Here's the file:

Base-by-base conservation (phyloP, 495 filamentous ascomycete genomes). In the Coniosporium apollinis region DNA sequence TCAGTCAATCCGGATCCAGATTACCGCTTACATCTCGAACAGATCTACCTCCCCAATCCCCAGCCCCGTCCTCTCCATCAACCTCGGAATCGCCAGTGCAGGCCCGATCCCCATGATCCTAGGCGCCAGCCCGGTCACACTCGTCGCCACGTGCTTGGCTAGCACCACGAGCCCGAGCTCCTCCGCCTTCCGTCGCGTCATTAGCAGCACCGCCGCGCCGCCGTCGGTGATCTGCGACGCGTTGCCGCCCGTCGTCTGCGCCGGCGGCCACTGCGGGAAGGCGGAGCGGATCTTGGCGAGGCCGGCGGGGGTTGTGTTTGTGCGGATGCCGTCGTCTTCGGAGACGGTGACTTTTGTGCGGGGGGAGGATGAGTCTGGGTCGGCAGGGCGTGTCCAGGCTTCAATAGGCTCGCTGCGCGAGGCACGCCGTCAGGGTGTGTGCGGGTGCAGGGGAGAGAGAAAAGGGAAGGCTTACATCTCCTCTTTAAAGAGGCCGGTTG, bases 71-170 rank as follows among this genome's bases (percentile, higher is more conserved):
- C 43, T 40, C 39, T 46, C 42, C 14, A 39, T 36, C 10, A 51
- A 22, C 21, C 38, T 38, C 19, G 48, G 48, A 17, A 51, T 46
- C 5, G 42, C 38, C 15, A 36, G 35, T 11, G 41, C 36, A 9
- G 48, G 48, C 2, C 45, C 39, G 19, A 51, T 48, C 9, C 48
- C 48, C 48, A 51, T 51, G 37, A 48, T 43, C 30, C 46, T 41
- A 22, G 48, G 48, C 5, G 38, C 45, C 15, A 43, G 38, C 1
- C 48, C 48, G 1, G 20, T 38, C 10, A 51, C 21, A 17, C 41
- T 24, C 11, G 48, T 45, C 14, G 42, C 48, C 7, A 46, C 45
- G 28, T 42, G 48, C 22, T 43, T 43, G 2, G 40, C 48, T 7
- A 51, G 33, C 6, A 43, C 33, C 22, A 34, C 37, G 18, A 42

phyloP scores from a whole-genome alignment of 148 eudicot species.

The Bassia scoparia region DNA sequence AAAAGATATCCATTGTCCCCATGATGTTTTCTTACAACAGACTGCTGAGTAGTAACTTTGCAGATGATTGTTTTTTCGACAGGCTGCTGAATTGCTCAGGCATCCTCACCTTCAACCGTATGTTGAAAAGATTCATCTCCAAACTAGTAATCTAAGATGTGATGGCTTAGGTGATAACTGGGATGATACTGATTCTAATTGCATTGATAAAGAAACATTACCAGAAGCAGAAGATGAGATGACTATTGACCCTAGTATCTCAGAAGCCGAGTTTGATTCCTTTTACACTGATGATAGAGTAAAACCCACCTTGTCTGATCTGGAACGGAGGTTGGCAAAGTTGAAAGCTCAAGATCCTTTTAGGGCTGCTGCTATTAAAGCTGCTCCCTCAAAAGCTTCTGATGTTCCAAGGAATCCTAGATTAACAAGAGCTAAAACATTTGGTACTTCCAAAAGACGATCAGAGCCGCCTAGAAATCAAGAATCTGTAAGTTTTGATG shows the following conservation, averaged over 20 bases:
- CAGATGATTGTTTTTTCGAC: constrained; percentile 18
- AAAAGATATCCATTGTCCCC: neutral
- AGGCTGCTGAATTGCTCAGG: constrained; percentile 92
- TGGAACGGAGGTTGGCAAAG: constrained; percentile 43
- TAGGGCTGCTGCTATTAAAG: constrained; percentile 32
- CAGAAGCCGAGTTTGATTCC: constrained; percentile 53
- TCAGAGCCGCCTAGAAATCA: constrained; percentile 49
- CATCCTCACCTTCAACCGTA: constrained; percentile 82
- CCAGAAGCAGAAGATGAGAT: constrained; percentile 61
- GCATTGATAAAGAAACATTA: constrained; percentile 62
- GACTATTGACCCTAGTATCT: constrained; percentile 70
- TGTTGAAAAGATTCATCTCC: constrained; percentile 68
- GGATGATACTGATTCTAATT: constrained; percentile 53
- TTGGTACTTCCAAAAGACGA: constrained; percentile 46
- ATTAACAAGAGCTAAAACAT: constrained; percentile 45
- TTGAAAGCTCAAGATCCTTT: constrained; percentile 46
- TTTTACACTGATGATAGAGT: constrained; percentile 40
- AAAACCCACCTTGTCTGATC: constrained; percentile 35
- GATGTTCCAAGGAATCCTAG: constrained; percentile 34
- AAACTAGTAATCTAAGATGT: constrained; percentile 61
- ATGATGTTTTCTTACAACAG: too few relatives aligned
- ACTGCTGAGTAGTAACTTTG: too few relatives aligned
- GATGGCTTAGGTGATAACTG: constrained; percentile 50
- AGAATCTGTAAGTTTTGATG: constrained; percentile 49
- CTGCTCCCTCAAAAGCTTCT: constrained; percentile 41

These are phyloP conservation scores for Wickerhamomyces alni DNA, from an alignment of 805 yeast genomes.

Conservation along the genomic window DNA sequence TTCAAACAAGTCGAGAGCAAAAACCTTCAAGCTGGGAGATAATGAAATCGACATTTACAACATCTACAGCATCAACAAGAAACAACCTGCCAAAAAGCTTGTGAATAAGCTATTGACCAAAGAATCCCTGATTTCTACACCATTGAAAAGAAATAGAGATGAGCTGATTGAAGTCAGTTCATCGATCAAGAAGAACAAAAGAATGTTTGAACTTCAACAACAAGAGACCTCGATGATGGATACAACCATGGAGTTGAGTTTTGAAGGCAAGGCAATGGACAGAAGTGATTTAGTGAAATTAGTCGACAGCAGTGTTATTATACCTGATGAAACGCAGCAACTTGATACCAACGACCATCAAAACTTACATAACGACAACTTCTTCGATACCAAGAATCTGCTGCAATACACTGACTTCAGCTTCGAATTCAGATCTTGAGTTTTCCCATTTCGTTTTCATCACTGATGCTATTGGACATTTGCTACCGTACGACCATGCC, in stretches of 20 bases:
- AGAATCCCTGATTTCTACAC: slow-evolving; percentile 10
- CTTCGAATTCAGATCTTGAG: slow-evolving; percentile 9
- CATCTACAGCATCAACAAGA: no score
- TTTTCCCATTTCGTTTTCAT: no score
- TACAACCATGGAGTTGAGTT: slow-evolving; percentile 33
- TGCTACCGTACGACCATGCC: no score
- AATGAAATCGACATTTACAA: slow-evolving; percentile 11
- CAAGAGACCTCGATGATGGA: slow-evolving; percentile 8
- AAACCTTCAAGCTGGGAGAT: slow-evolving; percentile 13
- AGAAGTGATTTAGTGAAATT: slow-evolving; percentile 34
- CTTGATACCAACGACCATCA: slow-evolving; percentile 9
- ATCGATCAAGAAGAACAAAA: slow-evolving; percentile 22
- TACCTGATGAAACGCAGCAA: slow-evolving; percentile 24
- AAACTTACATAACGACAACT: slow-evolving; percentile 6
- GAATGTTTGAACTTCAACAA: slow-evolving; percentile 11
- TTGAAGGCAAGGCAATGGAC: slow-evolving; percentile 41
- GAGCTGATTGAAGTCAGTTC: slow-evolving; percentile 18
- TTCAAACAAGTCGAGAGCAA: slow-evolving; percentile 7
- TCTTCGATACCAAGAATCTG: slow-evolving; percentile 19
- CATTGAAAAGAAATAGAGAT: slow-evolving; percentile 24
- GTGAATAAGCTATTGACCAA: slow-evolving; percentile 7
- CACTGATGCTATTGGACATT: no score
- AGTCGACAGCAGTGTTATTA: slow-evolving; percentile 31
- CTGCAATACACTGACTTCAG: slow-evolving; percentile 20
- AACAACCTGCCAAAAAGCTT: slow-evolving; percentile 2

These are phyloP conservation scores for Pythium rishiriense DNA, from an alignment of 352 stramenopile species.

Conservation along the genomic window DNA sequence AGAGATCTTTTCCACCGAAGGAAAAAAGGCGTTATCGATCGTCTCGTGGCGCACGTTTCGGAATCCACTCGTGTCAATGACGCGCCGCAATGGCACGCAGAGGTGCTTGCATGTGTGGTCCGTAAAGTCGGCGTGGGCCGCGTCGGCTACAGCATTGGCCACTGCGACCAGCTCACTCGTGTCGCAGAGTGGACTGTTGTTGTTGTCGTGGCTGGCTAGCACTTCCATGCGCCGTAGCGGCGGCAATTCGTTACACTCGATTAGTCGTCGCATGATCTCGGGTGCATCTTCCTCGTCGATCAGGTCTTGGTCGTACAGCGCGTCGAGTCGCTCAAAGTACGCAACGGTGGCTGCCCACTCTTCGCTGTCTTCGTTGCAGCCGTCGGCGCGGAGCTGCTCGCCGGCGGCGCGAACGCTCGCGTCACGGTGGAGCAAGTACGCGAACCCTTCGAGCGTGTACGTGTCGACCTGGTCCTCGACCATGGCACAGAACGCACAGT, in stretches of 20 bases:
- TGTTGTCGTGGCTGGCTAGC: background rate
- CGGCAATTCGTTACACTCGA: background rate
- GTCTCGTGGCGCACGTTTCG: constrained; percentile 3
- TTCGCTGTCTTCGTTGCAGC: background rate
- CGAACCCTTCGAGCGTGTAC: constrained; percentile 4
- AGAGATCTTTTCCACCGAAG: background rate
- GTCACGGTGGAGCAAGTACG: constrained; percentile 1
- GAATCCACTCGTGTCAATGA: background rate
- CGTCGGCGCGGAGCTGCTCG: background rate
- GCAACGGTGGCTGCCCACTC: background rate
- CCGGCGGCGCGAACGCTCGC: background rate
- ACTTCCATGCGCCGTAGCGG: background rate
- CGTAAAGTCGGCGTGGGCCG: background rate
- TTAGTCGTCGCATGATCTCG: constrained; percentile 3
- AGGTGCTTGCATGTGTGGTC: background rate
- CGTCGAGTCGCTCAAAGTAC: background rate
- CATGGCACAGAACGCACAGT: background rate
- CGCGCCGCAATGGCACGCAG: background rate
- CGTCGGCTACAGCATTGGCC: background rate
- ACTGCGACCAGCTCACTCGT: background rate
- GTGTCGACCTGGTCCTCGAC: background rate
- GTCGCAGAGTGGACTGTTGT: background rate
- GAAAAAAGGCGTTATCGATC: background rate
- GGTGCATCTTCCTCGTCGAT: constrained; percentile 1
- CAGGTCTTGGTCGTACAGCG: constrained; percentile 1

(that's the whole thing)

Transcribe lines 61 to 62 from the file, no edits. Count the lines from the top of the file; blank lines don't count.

- GTGAATAAGCTATTGACCAA: slow-evolving; percentile 7
- CACTGATGCTATTGGACATT: no score